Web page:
Philip may have been a sickly child, as at the time of the 1871 census, when was under 4 years old, he was recorded as a “Nurse Child” living with William Rackley, a labourer, and his wife at Victoria Place, Croydon.  (Having said, that, his parents were living apart at that time, his father in Croydon and his mother in Brighton). At the time of the 1891 census, the family, now reunited, was living at 1 Park Terrace, Park Lane, Croydon, with Alfred employing 35 men and 3 boys.

Phil Ebbutt received his artistic training at the Croydon School of Art (founded in 1868), along with his sisters Ethel and Blanche, with Philip being registered there aged only 13. After leaving the college he remained in Croydon, where he was a member of the Croydon Swimming Club and the Croydon Lacrosse team, until around 1887, when he moved briefly into central London, being recorded in the 1888 Electoral Register as occupying an unfurnished room at 1 Ryland Road, St. Pancras.

It was around this time that he began working for the Dalziel brothers, as they recalled in their memoir The Brothers Dalziel (published by Methuen & Co. in 1901):
Phil Ebbutt came to us on the recommendation of George R. Sims. He had a natural taste for drawing, and was quick at design. He worked much on our publication Jack and Jill, including political cartoons, and romances strictly historical. He also made many drawings for Fun, which were mostly of a social character. In all he was an industrious, willing worker, but his progress was hindered by an affliction of the eyes, which now and again demanded complete rest; though that, for a time, was got over and he went to work again.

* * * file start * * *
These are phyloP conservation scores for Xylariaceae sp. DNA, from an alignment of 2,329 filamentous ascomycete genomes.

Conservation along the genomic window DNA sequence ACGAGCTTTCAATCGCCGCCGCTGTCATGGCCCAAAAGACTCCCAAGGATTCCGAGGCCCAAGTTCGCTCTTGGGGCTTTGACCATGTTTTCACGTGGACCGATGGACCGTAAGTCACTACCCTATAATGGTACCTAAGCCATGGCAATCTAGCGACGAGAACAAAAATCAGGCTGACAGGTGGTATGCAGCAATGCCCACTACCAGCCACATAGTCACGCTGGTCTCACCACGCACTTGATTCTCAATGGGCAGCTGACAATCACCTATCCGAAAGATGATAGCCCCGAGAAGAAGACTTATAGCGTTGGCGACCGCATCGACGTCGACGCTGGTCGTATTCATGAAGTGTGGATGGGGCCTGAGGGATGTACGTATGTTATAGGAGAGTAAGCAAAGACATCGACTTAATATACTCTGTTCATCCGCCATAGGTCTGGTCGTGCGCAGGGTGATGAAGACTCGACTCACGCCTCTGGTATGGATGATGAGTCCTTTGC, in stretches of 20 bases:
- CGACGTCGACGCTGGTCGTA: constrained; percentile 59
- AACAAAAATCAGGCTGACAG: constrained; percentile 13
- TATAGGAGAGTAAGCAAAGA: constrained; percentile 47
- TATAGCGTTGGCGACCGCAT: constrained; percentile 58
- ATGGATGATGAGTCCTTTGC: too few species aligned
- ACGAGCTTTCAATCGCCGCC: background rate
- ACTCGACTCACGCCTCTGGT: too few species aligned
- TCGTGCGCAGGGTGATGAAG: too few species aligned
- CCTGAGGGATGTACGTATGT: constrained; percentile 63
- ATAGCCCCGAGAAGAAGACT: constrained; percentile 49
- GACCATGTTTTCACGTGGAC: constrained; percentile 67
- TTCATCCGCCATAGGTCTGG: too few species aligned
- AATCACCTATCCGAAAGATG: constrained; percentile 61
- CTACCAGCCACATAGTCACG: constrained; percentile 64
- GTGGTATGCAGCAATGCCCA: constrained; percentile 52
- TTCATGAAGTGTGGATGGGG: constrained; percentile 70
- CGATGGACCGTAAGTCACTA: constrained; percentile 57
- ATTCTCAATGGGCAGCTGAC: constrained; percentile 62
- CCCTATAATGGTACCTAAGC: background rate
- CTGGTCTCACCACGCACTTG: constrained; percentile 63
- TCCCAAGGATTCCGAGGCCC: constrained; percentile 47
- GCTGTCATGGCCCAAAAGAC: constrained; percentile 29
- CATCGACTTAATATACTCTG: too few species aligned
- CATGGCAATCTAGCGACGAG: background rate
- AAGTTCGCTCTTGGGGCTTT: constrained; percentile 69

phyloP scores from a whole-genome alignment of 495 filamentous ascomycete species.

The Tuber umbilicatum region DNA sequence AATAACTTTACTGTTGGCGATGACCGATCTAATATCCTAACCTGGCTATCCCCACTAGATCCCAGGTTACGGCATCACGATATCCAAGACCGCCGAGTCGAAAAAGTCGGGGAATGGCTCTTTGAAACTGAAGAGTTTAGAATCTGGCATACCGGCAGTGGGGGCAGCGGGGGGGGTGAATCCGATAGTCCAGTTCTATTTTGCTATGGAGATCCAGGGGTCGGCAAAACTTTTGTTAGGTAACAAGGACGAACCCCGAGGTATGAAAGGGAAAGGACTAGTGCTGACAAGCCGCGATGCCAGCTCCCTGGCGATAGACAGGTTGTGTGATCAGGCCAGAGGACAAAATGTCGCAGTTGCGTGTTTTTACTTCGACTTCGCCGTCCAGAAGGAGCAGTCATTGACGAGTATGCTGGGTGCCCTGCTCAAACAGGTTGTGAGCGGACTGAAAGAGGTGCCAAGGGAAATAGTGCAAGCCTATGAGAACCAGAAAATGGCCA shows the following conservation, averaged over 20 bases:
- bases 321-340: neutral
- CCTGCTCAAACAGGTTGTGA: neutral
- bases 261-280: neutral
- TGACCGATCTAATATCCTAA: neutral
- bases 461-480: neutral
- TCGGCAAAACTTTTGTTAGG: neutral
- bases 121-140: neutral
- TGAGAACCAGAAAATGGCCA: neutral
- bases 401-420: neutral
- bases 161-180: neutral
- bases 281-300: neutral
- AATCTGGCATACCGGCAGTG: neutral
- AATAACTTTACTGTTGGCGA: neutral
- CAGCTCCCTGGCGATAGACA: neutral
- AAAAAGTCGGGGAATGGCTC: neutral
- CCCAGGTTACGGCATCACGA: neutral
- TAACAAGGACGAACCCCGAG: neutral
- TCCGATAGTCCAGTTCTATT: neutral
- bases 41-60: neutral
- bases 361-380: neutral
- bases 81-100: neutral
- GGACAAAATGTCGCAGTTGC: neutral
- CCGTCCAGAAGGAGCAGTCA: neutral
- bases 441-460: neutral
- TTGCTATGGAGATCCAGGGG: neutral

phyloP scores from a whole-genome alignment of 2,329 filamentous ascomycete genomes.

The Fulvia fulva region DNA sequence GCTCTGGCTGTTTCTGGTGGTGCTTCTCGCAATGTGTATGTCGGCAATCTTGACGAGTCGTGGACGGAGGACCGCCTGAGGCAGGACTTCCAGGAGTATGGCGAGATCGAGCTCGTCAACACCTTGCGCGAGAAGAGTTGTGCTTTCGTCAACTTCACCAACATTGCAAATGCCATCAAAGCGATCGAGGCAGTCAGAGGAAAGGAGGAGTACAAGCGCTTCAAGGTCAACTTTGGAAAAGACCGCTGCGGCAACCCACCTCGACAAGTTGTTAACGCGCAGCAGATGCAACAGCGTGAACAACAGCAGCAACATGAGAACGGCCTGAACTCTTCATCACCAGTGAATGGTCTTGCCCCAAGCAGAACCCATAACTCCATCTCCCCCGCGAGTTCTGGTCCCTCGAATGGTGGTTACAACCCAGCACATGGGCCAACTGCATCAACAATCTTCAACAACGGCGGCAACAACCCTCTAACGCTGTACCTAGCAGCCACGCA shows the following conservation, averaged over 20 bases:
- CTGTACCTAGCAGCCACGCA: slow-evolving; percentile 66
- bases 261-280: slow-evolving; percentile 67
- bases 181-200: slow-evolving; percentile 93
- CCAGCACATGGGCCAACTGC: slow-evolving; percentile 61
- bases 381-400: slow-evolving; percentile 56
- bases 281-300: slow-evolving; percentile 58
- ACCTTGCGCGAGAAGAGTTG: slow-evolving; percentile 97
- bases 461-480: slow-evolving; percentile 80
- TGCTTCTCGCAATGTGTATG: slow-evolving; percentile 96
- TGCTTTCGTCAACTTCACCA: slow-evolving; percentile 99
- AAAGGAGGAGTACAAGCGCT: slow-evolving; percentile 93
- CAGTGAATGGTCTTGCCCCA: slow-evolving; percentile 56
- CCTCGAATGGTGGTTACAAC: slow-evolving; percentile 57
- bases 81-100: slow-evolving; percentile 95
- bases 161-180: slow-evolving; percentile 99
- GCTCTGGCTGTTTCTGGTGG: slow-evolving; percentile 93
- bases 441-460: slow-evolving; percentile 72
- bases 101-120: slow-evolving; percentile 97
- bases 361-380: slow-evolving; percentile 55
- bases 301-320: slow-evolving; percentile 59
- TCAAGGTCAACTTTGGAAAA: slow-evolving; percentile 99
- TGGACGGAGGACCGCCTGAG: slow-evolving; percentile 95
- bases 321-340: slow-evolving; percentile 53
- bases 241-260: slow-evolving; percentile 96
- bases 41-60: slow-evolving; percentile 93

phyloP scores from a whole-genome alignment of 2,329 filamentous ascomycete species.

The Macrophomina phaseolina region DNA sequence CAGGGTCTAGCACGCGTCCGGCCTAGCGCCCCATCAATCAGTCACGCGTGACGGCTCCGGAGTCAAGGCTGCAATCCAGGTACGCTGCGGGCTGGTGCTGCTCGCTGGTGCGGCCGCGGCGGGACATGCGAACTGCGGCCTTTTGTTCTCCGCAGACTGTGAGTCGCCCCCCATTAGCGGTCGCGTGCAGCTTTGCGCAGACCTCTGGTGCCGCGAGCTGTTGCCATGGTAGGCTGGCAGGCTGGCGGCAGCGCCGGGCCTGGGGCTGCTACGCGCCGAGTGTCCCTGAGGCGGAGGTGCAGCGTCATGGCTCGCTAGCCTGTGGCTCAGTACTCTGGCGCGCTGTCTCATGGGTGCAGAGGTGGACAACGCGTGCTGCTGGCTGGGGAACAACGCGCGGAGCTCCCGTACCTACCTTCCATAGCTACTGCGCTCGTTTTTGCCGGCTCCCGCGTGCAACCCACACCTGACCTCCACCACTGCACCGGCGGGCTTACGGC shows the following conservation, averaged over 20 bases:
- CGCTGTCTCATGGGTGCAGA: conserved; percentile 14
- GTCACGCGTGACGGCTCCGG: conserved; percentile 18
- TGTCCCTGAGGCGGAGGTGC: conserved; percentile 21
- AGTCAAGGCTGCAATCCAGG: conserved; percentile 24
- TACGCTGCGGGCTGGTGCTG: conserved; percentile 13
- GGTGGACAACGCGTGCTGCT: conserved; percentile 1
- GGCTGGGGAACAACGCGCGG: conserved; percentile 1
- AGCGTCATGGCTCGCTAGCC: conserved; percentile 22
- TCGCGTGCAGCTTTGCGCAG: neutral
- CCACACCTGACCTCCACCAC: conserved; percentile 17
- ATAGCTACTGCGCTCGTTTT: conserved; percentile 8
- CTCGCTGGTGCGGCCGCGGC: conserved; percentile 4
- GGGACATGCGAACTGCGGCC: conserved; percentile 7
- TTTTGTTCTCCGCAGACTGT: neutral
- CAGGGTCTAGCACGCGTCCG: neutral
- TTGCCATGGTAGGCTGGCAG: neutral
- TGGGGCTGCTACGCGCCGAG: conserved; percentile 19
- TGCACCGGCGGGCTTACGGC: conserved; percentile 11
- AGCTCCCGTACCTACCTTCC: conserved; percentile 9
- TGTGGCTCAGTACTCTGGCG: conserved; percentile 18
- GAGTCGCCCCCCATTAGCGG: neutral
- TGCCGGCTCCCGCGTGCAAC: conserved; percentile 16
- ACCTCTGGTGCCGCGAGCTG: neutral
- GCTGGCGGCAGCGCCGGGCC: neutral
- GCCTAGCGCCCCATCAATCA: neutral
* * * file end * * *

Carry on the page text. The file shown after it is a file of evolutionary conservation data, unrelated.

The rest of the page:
In 1889 he contributed to the first number of The Daily Graphic (published by H.R. Baines & Co. and owned by Luson Thomas, who also owned The Graphic), and he also began contributing to periodicals such as The Quiver, The Lady’s Pictorial and The Illustrated Sporting and Dramatic News. His first book illustrations also appeared around this time. In 1885 he had provided 40 black and white illustrations for a re-issue of Harriet Martineau’s The Settlers at Home, and he also contributed to Hood’s Comic Annual for 1885 (and later years) and The Fun Almanac, both engraved and printed by the Dalziel brothers. In 1887 he illustrated three books by Henry T. Johnson, who was the editor of Fun and who went on to become an extremely prolific author.

At the time of the 1891 census Ebbutt was living with his parents and two of his sisters at 7 Epsom Road, Croydon. Three years later, on 4 December 1894, he married Edith Mary Prewett, at Warnham, Surrey  –  born in 1873, she was the daughter of William Thomas Gibbens Prewett, an extremely wealthy miller and corn merchant (he left an estate valued at over £2 million in today’s terms when he died in 1913). They remained in Croydon, where their only child, Hetty Eve, was born in 1899, and where Ebbutt joined the Surrey Art Circle. They later moved to 8 The Gables, Moring Road, Tooting, where Ebbutt was recorded in the 1901 census as a “Journalistic Artist”, working from home, and his wife as a journalist.